The Austrian Art Restitution Advisory Board has announced that Beethoven Frieze, 1902, a masterpiece by the Austrian artist Gustav Klimt, will not be returned to the heirs of its original Jewish owner. Austrian law was changed in 2009 to allow for claims for restitution based on property that was sold at a discount because of export bans. The decision is seen as the first test of that amendment.
The 34-metre long Beethoven Frieze was painted onto the walls of Vienna’s Secession Building in homage to the German composer’s Ninth Symphony. Although intended as an ephemeral work to last only for the duration of a Beethoven Exhibition, it ended up being preserved for a Klimt retrospective that was being planned. Today it is seen as paramount significance to his career, marking the beginning of the artist’s ‘golden period’.
In 1903 it was removed from the walls and later sold to the Lederer family. The work was then seized when the family fled to Switzerland after Nazi Germany annexed Austria in 1938. The fresco was restored to Erich Lederer after the war, but the family’s lawyers are saying that he was then forced to sell it to the Austrian state at a discount in order to be allowed to export his many other artworks.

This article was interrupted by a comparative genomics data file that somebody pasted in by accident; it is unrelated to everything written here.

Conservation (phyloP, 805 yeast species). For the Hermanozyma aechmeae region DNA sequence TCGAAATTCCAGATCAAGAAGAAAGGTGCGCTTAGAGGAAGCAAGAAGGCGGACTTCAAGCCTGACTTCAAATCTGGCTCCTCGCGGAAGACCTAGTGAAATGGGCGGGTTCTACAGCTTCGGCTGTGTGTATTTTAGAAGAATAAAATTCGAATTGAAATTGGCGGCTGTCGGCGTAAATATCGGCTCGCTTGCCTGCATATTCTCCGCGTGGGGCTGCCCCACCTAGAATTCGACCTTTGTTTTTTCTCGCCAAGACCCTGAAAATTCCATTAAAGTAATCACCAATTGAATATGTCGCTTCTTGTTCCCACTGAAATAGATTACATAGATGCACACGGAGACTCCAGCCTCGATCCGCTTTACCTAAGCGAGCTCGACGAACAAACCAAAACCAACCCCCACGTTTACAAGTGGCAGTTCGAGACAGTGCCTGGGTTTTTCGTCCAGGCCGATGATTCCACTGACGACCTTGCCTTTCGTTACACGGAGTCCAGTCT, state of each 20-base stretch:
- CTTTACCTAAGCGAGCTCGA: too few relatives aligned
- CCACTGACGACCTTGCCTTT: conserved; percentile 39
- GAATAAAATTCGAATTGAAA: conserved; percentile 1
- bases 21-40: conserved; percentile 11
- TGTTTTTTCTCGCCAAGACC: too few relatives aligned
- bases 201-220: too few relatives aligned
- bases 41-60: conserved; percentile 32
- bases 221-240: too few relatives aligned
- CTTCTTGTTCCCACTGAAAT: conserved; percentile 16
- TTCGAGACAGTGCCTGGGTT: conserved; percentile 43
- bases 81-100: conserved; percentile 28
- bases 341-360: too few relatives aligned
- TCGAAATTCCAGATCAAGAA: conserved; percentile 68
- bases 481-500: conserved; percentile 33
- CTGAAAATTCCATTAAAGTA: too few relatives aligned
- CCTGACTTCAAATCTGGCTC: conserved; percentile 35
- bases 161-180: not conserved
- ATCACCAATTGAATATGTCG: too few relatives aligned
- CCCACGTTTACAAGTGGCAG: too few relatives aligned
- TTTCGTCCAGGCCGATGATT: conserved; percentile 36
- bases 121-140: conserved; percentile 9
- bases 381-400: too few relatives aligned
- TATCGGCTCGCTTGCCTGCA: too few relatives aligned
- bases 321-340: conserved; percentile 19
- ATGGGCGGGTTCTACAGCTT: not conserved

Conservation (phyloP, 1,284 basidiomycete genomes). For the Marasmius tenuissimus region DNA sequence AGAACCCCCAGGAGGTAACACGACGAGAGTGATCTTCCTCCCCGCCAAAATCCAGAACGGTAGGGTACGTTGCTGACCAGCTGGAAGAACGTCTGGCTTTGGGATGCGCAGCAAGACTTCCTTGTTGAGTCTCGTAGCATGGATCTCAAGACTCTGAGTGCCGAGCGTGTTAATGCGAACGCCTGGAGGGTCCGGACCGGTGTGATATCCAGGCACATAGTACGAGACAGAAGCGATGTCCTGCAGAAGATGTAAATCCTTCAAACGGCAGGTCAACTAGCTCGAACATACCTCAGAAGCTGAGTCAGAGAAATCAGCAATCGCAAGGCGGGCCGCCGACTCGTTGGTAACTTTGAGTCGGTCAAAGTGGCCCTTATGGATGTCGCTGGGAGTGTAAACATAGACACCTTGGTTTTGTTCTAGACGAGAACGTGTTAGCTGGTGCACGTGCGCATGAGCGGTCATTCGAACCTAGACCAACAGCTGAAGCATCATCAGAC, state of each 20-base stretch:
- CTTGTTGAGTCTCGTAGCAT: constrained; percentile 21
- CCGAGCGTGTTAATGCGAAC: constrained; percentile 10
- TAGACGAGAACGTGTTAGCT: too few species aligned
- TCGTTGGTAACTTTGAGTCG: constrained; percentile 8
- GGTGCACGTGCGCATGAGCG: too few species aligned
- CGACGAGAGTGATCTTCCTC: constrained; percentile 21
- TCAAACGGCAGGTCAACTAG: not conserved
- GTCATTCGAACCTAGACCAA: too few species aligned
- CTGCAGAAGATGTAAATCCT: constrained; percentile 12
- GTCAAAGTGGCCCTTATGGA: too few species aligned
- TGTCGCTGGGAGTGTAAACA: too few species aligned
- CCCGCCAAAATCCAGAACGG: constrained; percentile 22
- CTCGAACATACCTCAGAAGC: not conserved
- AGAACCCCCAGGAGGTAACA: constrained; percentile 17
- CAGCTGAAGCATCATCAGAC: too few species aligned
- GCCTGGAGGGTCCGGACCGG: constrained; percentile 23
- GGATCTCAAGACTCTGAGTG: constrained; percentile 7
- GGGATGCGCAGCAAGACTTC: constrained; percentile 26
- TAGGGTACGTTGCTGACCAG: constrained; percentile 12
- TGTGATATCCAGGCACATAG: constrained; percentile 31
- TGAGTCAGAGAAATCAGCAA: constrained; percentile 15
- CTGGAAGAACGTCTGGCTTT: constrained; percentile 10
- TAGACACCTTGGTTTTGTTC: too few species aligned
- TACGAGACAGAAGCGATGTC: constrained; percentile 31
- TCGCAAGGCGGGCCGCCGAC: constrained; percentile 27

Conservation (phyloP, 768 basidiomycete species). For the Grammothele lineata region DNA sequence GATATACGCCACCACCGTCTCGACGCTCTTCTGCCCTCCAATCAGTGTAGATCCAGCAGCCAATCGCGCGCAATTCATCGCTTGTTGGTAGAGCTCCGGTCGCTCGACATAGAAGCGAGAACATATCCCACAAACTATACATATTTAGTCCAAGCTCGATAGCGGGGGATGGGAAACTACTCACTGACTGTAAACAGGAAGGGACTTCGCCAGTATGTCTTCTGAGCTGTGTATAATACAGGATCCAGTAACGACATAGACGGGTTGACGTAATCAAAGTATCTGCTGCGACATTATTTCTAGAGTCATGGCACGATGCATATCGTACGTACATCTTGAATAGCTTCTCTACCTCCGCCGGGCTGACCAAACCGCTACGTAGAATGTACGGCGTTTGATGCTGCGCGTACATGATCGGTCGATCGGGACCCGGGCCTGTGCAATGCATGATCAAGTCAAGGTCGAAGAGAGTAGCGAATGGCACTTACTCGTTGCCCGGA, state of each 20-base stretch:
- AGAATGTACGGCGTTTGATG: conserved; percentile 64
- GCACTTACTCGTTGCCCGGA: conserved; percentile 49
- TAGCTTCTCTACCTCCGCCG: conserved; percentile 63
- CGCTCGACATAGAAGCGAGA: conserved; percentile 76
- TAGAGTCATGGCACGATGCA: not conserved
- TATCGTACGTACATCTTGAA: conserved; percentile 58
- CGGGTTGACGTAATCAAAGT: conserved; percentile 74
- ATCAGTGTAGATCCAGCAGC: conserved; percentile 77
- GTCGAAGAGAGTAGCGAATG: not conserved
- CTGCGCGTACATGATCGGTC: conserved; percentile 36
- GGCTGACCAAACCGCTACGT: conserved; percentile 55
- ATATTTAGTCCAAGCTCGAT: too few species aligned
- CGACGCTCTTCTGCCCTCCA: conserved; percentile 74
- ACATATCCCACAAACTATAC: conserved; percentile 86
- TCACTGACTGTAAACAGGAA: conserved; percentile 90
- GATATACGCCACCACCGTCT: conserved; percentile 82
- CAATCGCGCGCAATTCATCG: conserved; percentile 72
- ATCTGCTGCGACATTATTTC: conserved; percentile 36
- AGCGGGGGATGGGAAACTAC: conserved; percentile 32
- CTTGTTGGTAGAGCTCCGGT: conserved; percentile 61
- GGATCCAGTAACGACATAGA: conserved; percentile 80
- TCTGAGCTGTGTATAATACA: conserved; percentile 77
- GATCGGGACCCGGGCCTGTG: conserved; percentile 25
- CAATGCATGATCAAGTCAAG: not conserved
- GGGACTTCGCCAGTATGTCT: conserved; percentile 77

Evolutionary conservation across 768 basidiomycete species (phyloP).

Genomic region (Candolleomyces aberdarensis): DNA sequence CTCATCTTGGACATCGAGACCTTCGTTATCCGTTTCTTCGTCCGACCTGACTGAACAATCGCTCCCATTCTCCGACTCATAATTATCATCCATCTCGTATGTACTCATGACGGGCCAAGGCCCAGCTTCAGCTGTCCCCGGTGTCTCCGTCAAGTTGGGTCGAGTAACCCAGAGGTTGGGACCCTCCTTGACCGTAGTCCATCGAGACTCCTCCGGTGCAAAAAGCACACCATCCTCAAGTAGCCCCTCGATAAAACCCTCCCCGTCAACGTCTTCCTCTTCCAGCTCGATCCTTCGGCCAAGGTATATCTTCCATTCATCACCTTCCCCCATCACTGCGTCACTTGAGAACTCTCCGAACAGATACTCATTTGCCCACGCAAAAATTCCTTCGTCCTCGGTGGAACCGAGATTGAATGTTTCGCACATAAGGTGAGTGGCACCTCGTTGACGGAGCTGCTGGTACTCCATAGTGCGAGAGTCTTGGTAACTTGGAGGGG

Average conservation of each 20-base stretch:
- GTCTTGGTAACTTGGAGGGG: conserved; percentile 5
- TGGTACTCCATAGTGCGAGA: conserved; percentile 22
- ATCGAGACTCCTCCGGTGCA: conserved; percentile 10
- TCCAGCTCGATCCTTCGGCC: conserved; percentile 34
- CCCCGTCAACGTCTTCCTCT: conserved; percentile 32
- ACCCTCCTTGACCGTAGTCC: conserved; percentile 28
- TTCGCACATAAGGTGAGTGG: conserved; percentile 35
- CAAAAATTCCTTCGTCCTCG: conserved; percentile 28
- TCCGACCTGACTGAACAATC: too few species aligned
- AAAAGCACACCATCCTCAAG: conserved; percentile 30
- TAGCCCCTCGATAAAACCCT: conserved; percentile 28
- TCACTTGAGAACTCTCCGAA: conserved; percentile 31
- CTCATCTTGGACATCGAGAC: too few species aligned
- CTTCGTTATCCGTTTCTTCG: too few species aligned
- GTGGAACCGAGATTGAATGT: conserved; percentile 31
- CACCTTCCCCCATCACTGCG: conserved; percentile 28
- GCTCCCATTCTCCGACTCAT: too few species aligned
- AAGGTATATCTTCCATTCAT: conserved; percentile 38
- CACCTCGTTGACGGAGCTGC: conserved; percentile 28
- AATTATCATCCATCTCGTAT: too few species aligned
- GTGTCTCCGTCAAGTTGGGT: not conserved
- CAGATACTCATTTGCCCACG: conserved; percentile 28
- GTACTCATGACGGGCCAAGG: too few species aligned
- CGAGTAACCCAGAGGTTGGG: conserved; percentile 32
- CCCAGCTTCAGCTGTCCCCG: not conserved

Lederer eventually sold it for $750,000 in 1972 and the work has been on public display in Vienna’s Secession Building since 1986.
However, the Secession museum has successfully convinced the Austrian Art Restitution Advisory Board that Lederer voluntarily negotiated the price, and that the Austrian government actually paid for the frieze’s restoration. They said there was no close “temporal or causal link between the restitution of the work in 1946, the export ban proceedings and the [government’s] acquisition of the frieze in 1972”.
The advisory board does not have enforcing powers, but the government usually acts on its recommendations. Speaking to the BBC, the head of the panel, Clemens Jabloner, denied their decision would damage Austria’s reputation when it came to returning looted art.
“Restitution of art plays an important role because… there were very important collectors of art so Austria has a lot to do… Austria is not the only state with such a situation – but it is the only state with a legal basis for returning those artefacts.”